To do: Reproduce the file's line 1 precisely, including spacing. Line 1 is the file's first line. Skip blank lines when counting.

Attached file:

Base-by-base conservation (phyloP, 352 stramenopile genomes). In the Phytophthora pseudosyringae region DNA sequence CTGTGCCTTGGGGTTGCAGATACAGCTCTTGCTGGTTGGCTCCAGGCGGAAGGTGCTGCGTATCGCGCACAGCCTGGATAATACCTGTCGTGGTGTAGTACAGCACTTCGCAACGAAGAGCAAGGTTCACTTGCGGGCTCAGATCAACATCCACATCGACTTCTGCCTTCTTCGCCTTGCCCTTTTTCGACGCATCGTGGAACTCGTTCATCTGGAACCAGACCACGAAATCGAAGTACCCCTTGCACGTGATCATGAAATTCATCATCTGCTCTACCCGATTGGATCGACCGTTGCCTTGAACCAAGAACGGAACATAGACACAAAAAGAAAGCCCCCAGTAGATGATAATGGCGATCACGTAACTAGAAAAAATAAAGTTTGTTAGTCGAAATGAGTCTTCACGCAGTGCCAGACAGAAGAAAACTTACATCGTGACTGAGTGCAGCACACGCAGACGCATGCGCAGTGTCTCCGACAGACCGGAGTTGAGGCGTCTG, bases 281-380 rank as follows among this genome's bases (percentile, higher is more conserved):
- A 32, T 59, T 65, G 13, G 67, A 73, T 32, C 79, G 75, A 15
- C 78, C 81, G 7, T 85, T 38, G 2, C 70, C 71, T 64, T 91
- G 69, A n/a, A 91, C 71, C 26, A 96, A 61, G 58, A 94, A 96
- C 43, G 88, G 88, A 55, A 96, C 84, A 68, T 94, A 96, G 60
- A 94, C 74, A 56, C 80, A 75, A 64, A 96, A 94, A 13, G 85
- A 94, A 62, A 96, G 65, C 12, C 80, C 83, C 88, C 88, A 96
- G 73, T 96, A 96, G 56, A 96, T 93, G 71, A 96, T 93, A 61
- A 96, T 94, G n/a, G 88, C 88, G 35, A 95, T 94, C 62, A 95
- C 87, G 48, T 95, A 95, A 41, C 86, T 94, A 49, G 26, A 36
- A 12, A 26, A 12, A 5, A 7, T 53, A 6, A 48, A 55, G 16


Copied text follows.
Base-by-base conservation (phyloP, 352 stramenopile genomes). In the Phytophthora pseudosyringae region DNA sequence CTGTGCCTTGGGGTTGCAGATACAGCTCTTGCTGGTTGGCTCCAGGCGGAAGGTGCTGCGTATCGCGCACAGCCTGGATAATACCTGTCGTGGTGTAGTACAGCACTTCGCAACGAAGAGCAAGGTTCACTTGCGGGCTCAGATCAACATCCACATCGACTTCTGCCTTCTTCGCCTTGCCCTTTTTCGACGCATCGTGGAACTCGTTCATCTGGAACCAGACCACGAAATCGAAGTACCCCTTGCACGTGATCATGAAATTCATCATCTGCTCTACCCGATTGGATCGACCGTTGCCTTGAACCAAGAACGGAACATAGACACAAAAAGAAAGCCCCCAGTAGATGATAATGGCGATCACGTAACTAGAAAAAATAAAGTTTGTTAGTCGAAATGAGTCTTCACGCAGTGCCAGACAGAAGAAAACTTACATCGTGACTGAGTGCAGCACACGCAGACGCATGCGCAGTGTCTCCGACAGACCGGAGTTGAGGCGTCTG, bases 281-380 rank as follows among this genome's bases (percentile, higher is more conserved):